Edwin Hubble: the Astronomer Who Discovered the Universe

The astronomer Edwin Hubble made one of the most profound discoveries about our universe. He found there is a much larger cosmos out beyond the Milky Way Galaxy. In addition, he discovered that the universe is expanding. This work now helps astronomers measure the universe.

Hubble's Early Life and Education

Edwin Hubble was born November 29, 1889, in the small town of Marshfield, Missouri. He moved with his family to Chicago when he was nine years old, and remained there to attend the University of Chicago, where he received a bachelor’s degree in mathematics, astronomy, and philosophy.

He then left for Oxford University on a Rhodes Scholarship. Due to the dying wishes of his father, he put his career in the sciences on hold, and instead studied law, literature, and Spanish.

Hubble returned to America in 1913 and spent the next year teaching high school Spanish, physics, and mathematics at New Albany High School in New Albany, Indiana. But, he wanted to get back to astronomy and enrolled as a graduate student at the Yerkes Observatory in Wisconsin.

Eventually, his work led him back to the University of Chicago, where he received his Ph.D. in 1917. His thesis was titled Photographic Investigations of Faint Nebulae. It laid the foundation for the discoveries that changed the face of astronomy.

Reaching for the Stars and Galaxies

Hubble next enlisted in the Army to serve his country in World War I. He quickly rose to the rank of major, and was injured in combat before being discharged in 1919.

Hubble went immediately to Mount Wilson Observatory, still in uniform, and began his career as an astronomer. He had access to both the 60-inch and the newly completed, 100-inch Hooker reflectors. Hubble effectively spent the remainder of his career there. He helped design the 200-inch Hale telescope.

Measuring the Size of the Universe

For years, astronomers had observed strangely shaped fuzzy spiral objects. In the early 1920s, the commonly held wisdom was that they were simply a type of gas cloud called a nebula. "Spiral nebulae" were popular observation targets, and a lot of effort was spent trying to explain how they could form. The idea that they were whole other galaxies was not even a consideration. At the time it was thought that the entire universe was encapsulated by the Milky Way Galaxy — the extent of which had been precisely measured by Hubble’s rival, Harlow Shapley.

Hubble used the 100-inch Hooker reflector to take extremely detailed measurements of several spiral nebulae. He identified several Cepheid variables in these galaxies, including in the so-called "Andromeda Nebula". Cepheids are variable stars whose distance can be precisely determined by measuring their luminosity and their periods of variability. These variables were first charted and analyzed by astronomer Henrietta Swan Leavitt. She derived the "period-luminosity relationship" that Hubble used to discover that nebulae he saw could not lie within the Milky Way.

This discovery initially met great resistance in the scientific community, including from Harlow Shapley.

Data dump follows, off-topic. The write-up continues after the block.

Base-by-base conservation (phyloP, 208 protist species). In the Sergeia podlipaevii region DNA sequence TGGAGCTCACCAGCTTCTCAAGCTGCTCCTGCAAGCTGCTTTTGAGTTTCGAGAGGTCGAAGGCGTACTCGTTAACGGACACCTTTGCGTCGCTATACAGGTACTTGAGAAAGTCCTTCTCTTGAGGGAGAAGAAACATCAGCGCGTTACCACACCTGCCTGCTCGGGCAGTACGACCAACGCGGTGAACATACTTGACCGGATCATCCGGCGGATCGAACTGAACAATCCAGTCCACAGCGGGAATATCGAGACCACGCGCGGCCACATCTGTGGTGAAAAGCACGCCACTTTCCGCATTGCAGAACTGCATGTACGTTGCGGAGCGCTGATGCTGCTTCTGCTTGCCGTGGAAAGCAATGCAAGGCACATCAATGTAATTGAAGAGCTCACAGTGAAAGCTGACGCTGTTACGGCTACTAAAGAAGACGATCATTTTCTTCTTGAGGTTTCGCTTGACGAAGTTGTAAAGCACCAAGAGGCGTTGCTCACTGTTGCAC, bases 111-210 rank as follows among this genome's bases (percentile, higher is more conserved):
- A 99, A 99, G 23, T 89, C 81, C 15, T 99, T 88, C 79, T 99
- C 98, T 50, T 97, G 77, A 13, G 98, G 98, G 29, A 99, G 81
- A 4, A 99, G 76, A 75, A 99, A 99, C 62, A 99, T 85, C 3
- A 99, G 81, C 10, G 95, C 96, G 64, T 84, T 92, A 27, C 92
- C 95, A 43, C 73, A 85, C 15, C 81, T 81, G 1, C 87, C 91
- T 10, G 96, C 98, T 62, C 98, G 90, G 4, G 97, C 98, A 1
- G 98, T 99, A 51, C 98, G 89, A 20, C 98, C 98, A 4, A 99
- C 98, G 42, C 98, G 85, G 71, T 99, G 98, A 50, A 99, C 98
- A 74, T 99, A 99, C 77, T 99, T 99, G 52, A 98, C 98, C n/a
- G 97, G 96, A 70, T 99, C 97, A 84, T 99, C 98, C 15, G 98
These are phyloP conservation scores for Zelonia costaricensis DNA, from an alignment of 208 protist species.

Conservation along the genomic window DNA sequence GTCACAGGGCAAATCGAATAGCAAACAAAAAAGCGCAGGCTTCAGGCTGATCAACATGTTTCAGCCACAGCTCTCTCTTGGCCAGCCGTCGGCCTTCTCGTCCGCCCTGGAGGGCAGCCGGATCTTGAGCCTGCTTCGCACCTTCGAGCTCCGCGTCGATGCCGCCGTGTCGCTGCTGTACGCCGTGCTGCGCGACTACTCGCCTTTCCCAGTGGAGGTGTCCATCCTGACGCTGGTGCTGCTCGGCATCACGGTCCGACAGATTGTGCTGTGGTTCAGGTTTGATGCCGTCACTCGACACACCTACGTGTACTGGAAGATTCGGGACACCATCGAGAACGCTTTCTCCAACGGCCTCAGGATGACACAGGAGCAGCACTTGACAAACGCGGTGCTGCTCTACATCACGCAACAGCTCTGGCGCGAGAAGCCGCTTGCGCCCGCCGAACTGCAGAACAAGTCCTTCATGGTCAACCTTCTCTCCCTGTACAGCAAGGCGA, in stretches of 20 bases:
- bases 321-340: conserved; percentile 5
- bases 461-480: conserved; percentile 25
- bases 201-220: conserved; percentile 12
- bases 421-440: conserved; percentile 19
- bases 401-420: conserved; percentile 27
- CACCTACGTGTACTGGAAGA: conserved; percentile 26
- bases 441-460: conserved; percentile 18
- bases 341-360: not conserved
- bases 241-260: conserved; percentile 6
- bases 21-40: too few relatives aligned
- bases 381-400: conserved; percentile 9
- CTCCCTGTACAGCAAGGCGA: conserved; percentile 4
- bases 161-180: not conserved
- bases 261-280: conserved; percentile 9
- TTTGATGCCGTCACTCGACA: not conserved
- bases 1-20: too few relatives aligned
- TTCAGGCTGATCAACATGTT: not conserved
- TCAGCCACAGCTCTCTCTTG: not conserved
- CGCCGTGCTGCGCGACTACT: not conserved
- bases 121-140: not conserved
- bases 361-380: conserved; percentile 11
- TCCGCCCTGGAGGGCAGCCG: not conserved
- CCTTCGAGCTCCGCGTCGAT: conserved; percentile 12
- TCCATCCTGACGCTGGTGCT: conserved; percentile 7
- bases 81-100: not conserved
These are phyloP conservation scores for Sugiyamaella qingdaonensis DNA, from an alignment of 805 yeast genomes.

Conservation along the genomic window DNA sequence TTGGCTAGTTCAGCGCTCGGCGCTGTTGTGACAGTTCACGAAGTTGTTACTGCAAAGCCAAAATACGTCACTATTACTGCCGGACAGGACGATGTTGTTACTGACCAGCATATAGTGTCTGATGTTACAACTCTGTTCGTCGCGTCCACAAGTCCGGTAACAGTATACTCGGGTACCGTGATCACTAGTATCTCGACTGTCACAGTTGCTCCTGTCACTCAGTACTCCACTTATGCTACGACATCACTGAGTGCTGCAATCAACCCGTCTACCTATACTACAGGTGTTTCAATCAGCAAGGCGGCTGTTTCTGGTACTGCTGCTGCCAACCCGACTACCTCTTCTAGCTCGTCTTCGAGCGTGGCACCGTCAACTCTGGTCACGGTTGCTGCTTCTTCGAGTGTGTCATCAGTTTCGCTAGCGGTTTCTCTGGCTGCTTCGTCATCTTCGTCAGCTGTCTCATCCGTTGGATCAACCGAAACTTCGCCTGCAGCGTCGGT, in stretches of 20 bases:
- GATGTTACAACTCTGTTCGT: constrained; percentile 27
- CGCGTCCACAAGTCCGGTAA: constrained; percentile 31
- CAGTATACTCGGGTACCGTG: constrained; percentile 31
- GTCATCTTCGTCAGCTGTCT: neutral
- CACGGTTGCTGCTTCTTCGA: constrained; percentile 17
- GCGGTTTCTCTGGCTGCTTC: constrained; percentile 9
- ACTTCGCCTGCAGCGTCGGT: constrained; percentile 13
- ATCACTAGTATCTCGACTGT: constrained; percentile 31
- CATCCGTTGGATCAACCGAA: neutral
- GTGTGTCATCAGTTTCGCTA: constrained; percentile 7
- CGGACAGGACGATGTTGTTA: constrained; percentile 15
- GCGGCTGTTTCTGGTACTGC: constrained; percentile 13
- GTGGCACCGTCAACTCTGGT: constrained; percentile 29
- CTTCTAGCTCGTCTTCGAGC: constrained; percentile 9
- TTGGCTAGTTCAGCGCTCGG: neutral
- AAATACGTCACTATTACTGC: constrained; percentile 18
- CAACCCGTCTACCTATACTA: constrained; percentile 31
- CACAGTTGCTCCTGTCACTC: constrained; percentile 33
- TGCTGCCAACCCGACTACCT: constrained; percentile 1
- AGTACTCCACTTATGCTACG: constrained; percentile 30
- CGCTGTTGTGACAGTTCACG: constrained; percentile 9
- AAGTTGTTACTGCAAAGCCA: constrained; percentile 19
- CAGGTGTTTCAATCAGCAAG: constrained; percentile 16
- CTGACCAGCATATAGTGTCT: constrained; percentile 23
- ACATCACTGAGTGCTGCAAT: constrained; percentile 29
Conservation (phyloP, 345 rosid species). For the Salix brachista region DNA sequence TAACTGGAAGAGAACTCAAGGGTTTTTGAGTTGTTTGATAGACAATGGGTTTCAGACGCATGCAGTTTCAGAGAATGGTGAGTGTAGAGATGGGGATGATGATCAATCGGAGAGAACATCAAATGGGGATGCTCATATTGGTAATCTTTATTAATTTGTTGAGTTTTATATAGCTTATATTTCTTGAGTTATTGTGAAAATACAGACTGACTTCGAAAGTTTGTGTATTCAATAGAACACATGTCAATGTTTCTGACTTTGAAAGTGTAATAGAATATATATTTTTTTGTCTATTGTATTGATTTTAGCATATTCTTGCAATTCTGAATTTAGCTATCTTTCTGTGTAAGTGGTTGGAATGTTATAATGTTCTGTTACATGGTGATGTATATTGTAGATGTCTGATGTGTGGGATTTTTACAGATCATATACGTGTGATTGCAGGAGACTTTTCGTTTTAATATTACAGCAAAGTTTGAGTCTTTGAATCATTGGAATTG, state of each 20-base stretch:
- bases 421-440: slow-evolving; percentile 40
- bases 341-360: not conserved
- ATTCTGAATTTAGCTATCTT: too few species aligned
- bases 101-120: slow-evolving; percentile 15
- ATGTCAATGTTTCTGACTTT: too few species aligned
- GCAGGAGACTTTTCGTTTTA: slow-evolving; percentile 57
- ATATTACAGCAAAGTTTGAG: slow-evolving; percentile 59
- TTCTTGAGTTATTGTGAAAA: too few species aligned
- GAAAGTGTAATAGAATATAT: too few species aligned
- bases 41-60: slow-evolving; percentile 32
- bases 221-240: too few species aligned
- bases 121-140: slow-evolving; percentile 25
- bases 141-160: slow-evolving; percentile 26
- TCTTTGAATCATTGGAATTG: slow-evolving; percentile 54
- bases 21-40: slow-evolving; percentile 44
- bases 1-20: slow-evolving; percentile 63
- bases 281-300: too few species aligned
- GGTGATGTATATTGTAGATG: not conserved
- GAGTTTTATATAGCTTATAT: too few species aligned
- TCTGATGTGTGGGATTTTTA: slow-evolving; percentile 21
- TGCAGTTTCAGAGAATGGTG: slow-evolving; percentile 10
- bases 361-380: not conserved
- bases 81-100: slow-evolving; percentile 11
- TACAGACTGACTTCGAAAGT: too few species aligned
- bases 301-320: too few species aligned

Ironically, Shapley used Hubble’s methodology to determine the size of the Milky Way. However, the "paradigm shift" from the Milky Way to other galaxies that Hubble was a tough one for scientists to accept. However, as time passed, the undeniable integrity of Hubble’s work won the day, leading to our current understanding of the universe.

The Redshift Problem

Hubble's work led him on to a new area of study: the redshift problem. It had plagued astronomers for years. Here is the gist of the problem: spectroscopic measurements of the light emitted from spiral nebulae showed that it was shifted toward the red end of the electromagnetic spectrum. How could this be? 

The explanation turned out to be simple: the galaxies are receding from us at high velocity. The shift of their light toward the red end of the spectrum happens because they are traveling away from us so fast.

This shift is called doppler shifting. Hubble, and his colleague Milton Humason used that information to come up with a relationship now known as Hubble’s Law. It states that the farther away a galaxy is from us, the more quickly it is moving away. And, by implication, it also taught them that the universe is expanding. 

The Nobel Prize

Edwin Hubble was never considered for the Nobel Prize, but it was not due to a lack of scientific achievement. At the time, astronomy was not recognized as a physics discipline, therefore astronomers could not be considered.

Hubble advocated for this change, and at one point even hired a publicity agent to lobby on his behalf. In 1953, the year Hubble died, astronomy was formally declared ​to be a branch of physics. That paved the way for astronomers to be considered for the prize. Had he not died, it was widely felt that Hubble would have been named that year’s recipient (the Nobel Prize is not awarded posthumously).

Hubble Space Telescope

Hubble’s legacy lives on as astronomers continually determine the expansion rate of the universe, and explore distant galaxies. His name adorns the Hubble Space Telescope (HST), which regularly provides spectacular images from the deepest regions of the universe.

Edited by Carolyn Collins Petersen